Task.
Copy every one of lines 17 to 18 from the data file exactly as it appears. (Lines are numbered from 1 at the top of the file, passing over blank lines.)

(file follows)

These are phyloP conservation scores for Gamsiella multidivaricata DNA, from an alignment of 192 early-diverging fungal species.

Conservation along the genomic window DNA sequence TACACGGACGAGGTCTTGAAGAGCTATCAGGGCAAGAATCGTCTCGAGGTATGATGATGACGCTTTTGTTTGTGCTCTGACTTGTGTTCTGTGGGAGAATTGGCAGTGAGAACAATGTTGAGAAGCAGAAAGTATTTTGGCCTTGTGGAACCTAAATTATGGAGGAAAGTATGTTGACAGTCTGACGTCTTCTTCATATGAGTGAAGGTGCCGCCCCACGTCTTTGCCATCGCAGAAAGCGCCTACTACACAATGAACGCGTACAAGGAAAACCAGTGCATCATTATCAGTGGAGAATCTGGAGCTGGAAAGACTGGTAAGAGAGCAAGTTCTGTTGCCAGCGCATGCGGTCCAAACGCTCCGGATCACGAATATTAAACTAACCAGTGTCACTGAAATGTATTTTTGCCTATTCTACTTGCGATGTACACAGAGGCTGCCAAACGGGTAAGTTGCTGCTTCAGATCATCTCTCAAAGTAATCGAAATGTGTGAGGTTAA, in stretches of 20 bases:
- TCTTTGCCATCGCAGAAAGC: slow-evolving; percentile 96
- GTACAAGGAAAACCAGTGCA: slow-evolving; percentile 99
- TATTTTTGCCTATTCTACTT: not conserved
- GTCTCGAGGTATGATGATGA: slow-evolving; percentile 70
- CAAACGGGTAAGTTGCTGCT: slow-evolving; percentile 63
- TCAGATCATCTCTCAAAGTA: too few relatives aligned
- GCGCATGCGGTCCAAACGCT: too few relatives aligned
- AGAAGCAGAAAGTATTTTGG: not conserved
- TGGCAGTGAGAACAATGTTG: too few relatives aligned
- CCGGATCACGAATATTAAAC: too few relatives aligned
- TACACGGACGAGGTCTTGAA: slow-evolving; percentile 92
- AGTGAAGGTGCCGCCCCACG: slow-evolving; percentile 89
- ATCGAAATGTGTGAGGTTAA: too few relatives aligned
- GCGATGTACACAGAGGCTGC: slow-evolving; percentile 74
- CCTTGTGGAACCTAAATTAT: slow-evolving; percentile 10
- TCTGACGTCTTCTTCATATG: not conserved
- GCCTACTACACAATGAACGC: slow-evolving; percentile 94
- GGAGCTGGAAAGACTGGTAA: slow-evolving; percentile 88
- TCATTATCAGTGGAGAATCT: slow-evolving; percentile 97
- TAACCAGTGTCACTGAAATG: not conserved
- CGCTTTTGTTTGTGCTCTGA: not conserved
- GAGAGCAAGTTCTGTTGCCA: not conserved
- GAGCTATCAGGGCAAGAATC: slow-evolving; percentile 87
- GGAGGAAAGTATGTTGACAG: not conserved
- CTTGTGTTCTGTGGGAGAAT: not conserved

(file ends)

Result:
- CCTTGTGGAACCTAAATTAT: slow-evolving; percentile 10
- TCTGACGTCTTCTTCATATG: not conserved